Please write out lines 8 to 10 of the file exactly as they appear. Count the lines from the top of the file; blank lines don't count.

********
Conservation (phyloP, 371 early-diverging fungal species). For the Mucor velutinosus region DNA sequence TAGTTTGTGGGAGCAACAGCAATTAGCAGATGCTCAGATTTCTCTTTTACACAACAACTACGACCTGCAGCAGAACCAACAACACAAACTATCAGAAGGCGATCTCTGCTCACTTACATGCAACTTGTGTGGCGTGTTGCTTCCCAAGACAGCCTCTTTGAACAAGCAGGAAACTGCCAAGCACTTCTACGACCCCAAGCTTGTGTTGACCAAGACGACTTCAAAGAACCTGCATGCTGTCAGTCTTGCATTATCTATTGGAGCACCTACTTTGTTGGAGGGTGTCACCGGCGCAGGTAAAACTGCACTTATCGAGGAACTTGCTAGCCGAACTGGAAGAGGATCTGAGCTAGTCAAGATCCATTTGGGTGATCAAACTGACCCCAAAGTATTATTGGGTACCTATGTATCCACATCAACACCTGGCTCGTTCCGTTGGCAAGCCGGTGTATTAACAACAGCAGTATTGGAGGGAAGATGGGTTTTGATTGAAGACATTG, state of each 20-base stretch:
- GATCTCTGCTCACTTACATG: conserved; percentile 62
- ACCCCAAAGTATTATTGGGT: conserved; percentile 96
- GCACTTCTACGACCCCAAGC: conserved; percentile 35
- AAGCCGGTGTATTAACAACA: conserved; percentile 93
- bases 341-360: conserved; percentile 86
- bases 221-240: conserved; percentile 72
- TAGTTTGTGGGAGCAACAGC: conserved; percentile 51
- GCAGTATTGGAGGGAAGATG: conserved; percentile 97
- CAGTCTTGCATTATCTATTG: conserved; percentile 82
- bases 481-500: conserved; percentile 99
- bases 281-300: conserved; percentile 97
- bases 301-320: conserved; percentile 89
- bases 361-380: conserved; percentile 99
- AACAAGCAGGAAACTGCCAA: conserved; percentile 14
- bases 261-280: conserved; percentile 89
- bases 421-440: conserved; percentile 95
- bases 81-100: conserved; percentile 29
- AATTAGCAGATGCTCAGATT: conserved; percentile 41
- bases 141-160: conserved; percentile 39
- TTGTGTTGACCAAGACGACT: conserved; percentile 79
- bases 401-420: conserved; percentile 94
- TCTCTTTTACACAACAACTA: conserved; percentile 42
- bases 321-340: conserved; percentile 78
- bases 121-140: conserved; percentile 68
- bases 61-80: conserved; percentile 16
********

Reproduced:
- TAGTTTGTGGGAGCAACAGC: conserved; percentile 51
- GCAGTATTGGAGGGAAGATG: conserved; percentile 97
- CAGTCTTGCATTATCTATTG: conserved; percentile 82